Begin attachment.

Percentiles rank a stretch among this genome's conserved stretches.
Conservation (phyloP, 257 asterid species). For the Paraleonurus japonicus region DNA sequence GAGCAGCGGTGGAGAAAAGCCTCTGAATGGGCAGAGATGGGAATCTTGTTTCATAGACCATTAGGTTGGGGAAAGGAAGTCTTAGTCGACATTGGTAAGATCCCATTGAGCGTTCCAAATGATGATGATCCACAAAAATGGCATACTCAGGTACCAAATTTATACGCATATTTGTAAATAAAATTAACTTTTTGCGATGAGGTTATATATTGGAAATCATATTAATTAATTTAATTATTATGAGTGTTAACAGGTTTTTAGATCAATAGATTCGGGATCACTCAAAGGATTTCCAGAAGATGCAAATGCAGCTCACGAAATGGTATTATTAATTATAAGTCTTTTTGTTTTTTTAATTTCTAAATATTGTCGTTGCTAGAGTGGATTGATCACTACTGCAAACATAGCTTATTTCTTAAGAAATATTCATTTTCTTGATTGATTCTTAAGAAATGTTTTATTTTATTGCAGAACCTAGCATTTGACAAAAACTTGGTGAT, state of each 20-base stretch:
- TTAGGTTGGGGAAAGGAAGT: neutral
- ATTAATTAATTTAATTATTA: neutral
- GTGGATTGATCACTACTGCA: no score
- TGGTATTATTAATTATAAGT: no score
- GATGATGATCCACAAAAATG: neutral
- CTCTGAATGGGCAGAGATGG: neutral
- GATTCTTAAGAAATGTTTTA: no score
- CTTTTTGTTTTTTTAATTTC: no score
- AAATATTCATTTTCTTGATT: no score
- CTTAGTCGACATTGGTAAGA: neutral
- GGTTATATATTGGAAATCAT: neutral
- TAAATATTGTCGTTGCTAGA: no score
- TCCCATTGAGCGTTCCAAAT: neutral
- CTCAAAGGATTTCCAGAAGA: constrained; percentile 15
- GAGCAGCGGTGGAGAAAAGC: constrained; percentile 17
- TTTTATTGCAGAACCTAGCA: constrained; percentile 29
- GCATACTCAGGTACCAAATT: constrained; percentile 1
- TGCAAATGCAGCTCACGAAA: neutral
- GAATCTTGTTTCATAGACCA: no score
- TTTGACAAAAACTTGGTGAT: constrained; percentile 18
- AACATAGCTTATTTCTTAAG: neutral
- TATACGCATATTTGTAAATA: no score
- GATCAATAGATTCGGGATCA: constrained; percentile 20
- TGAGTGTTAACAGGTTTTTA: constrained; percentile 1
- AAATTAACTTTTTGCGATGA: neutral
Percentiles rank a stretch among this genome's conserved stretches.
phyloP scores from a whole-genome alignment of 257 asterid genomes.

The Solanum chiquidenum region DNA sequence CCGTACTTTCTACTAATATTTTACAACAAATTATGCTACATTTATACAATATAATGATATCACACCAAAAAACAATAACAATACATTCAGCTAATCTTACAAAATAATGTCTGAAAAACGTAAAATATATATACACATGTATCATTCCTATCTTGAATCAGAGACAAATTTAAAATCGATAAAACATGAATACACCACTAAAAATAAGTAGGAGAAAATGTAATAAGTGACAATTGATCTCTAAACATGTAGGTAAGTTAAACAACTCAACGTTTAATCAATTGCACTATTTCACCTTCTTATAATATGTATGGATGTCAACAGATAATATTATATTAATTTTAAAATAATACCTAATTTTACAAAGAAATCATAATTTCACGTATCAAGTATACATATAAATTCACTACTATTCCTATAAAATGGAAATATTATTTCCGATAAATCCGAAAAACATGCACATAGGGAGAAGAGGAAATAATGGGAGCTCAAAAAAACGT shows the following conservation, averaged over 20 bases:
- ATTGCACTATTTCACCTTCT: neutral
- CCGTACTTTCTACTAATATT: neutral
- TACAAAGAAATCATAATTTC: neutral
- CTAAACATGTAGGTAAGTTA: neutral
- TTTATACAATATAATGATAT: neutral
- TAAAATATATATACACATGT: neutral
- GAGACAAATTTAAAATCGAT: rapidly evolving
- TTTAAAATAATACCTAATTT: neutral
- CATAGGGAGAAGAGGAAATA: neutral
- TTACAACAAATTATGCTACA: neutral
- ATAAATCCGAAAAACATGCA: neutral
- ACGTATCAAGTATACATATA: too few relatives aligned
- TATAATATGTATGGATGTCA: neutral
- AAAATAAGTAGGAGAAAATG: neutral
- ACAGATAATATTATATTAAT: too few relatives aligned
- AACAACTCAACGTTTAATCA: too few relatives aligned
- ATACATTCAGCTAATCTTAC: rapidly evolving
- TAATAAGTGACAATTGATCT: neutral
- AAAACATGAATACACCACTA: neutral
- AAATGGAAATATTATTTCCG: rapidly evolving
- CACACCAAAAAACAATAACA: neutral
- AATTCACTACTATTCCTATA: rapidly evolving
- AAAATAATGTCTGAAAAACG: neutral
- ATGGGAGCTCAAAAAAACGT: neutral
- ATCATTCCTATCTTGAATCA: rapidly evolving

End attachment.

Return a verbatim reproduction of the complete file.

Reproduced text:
Percentiles rank a stretch among this genome's conserved stretches.
Conservation (phyloP, 257 asterid species). For the Paraleonurus japonicus region DNA sequence GAGCAGCGGTGGAGAAAAGCCTCTGAATGGGCAGAGATGGGAATCTTGTTTCATAGACCATTAGGTTGGGGAAAGGAAGTCTTAGTCGACATTGGTAAGATCCCATTGAGCGTTCCAAATGATGATGATCCACAAAAATGGCATACTCAGGTACCAAATTTATACGCATATTTGTAAATAAAATTAACTTTTTGCGATGAGGTTATATATTGGAAATCATATTAATTAATTTAATTATTATGAGTGTTAACAGGTTTTTAGATCAATAGATTCGGGATCACTCAAAGGATTTCCAGAAGATGCAAATGCAGCTCACGAAATGGTATTATTAATTATAAGTCTTTTTGTTTTTTTAATTTCTAAATATTGTCGTTGCTAGAGTGGATTGATCACTACTGCAAACATAGCTTATTTCTTAAGAAATATTCATTTTCTTGATTGATTCTTAAGAAATGTTTTATTTTATTGCAGAACCTAGCATTTGACAAAAACTTGGTGAT, state of each 20-base stretch:
- TTAGGTTGGGGAAAGGAAGT: neutral
- ATTAATTAATTTAATTATTA: neutral
- GTGGATTGATCACTACTGCA: no score
- TGGTATTATTAATTATAAGT: no score
- GATGATGATCCACAAAAATG: neutral
- CTCTGAATGGGCAGAGATGG: neutral
- GATTCTTAAGAAATGTTTTA: no score
- CTTTTTGTTTTTTTAATTTC: no score
- AAATATTCATTTTCTTGATT: no score
- CTTAGTCGACATTGGTAAGA: neutral
- GGTTATATATTGGAAATCAT: neutral
- TAAATATTGTCGTTGCTAGA: no score
- TCCCATTGAGCGTTCCAAAT: neutral
- CTCAAAGGATTTCCAGAAGA: constrained; percentile 15
- GAGCAGCGGTGGAGAAAAGC: constrained; percentile 17
- TTTTATTGCAGAACCTAGCA: constrained; percentile 29
- GCATACTCAGGTACCAAATT: constrained; percentile 1
- TGCAAATGCAGCTCACGAAA: neutral
- GAATCTTGTTTCATAGACCA: no score
- TTTGACAAAAACTTGGTGAT: constrained; percentile 18
- AACATAGCTTATTTCTTAAG: neutral
- TATACGCATATTTGTAAATA: no score
- GATCAATAGATTCGGGATCA: constrained; percentile 20
- TGAGTGTTAACAGGTTTTTA: constrained; percentile 1
- AAATTAACTTTTTGCGATGA: neutral
Percentiles rank a stretch among this genome's conserved stretches.
phyloP scores from a whole-genome alignment of 257 asterid genomes.

The Solanum chiquidenum region DNA sequence CCGTACTTTCTACTAATATTTTACAACAAATTATGCTACATTTATACAATATAATGATATCACACCAAAAAACAATAACAATACATTCAGCTAATCTTACAAAATAATGTCTGAAAAACGTAAAATATATATACACATGTATCATTCCTATCTTGAATCAGAGACAAATTTAAAATCGATAAAACATGAATACACCACTAAAAATAAGTAGGAGAAAATGTAATAAGTGACAATTGATCTCTAAACATGTAGGTAAGTTAAACAACTCAACGTTTAATCAATTGCACTATTTCACCTTCTTATAATATGTATGGATGTCAACAGATAATATTATATTAATTTTAAAATAATACCTAATTTTACAAAGAAATCATAATTTCACGTATCAAGTATACATATAAATTCACTACTATTCCTATAAAATGGAAATATTATTTCCGATAAATCCGAAAAACATGCACATAGGGAGAAGAGGAAATAATGGGAGCTCAAAAAAACGT shows the following conservation, averaged over 20 bases:
- ATTGCACTATTTCACCTTCT: neutral
- CCGTACTTTCTACTAATATT: neutral
- TACAAAGAAATCATAATTTC: neutral
- CTAAACATGTAGGTAAGTTA: neutral
- TTTATACAATATAATGATAT: neutral
- TAAAATATATATACACATGT: neutral
- GAGACAAATTTAAAATCGAT: rapidly evolving
- TTTAAAATAATACCTAATTT: neutral
- CATAGGGAGAAGAGGAAATA: neutral
- TTACAACAAATTATGCTACA: neutral
- ATAAATCCGAAAAACATGCA: neutral
- ACGTATCAAGTATACATATA: too few relatives aligned
- TATAATATGTATGGATGTCA: neutral
- AAAATAAGTAGGAGAAAATG: neutral
- ACAGATAATATTATATTAAT: too few relatives aligned
- AACAACTCAACGTTTAATCA: too few relatives aligned
- ATACATTCAGCTAATCTTAC: rapidly evolving
- TAATAAGTGACAATTGATCT: neutral
- AAAACATGAATACACCACTA: neutral
- AAATGGAAATATTATTTCCG: rapidly evolving
- CACACCAAAAAACAATAACA: neutral
- AATTCACTACTATTCCTATA: rapidly evolving
- AAAATAATGTCTGAAAAACG: neutral
- ATGGGAGCTCAAAAAAACGT: neutral
- ATCATTCCTATCTTGAATCA: rapidly evolving